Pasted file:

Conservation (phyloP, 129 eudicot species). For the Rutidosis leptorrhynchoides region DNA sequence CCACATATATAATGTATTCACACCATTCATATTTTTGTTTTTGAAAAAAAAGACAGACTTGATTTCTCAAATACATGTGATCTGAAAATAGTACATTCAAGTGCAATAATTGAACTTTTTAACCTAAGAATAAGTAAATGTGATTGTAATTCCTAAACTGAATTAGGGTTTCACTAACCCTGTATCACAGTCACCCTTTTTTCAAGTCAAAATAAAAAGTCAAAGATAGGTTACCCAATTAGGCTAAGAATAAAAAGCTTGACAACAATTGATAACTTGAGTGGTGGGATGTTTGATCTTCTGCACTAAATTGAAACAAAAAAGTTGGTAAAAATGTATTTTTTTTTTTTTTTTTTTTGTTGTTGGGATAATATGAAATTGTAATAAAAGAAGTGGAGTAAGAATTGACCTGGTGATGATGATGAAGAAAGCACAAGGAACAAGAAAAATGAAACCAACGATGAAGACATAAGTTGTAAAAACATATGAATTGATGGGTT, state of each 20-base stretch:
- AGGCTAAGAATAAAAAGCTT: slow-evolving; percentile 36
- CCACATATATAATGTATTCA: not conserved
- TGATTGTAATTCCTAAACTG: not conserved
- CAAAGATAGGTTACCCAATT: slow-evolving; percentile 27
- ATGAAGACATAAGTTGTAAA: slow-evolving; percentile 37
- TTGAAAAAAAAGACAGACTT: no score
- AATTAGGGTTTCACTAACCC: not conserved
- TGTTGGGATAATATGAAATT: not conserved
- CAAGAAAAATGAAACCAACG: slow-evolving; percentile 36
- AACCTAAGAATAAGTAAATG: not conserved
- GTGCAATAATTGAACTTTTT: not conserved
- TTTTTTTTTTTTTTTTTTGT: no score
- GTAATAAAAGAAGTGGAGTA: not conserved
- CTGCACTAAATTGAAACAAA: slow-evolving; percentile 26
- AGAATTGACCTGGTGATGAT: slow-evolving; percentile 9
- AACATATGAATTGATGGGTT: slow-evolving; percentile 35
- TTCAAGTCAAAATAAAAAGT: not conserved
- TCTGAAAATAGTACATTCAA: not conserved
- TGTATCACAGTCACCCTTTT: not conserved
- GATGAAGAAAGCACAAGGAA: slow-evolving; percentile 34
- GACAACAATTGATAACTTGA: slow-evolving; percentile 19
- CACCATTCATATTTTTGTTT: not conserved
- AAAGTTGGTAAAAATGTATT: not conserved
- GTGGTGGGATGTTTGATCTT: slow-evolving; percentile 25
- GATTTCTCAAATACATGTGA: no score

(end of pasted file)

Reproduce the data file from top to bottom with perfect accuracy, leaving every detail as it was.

Conservation (phyloP, 129 eudicot species). For the Rutidosis leptorrhynchoides region DNA sequence CCACATATATAATGTATTCACACCATTCATATTTTTGTTTTTGAAAAAAAAGACAGACTTGATTTCTCAAATACATGTGATCTGAAAATAGTACATTCAAGTGCAATAATTGAACTTTTTAACCTAAGAATAAGTAAATGTGATTGTAATTCCTAAACTGAATTAGGGTTTCACTAACCCTGTATCACAGTCACCCTTTTTTCAAGTCAAAATAAAAAGTCAAAGATAGGTTACCCAATTAGGCTAAGAATAAAAAGCTTGACAACAATTGATAACTTGAGTGGTGGGATGTTTGATCTTCTGCACTAAATTGAAACAAAAAAGTTGGTAAAAATGTATTTTTTTTTTTTTTTTTTTTGTTGTTGGGATAATATGAAATTGTAATAAAAGAAGTGGAGTAAGAATTGACCTGGTGATGATGATGAAGAAAGCACAAGGAACAAGAAAAATGAAACCAACGATGAAGACATAAGTTGTAAAAACATATGAATTGATGGGTT, state of each 20-base stretch:
- AGGCTAAGAATAAAAAGCTT: slow-evolving; percentile 36
- CCACATATATAATGTATTCA: not conserved
- TGATTGTAATTCCTAAACTG: not conserved
- CAAAGATAGGTTACCCAATT: slow-evolving; percentile 27
- ATGAAGACATAAGTTGTAAA: slow-evolving; percentile 37
- TTGAAAAAAAAGACAGACTT: no score
- AATTAGGGTTTCACTAACCC: not conserved
- TGTTGGGATAATATGAAATT: not conserved
- CAAGAAAAATGAAACCAACG: slow-evolving; percentile 36
- AACCTAAGAATAAGTAAATG: not conserved
- GTGCAATAATTGAACTTTTT: not conserved
- TTTTTTTTTTTTTTTTTTGT: no score
- GTAATAAAAGAAGTGGAGTA: not conserved
- CTGCACTAAATTGAAACAAA: slow-evolving; percentile 26
- AGAATTGACCTGGTGATGAT: slow-evolving; percentile 9
- AACATATGAATTGATGGGTT: slow-evolving; percentile 35
- TTCAAGTCAAAATAAAAAGT: not conserved
- TCTGAAAATAGTACATTCAA: not conserved
- TGTATCACAGTCACCCTTTT: not conserved
- GATGAAGAAAGCACAAGGAA: slow-evolving; percentile 34
- GACAACAATTGATAACTTGA: slow-evolving; percentile 19
- CACCATTCATATTTTTGTTT: not conserved
- AAAGTTGGTAAAAATGTATT: not conserved
- GTGGTGGGATGTTTGATCTT: slow-evolving; percentile 25
- GATTTCTCAAATACATGTGA: no score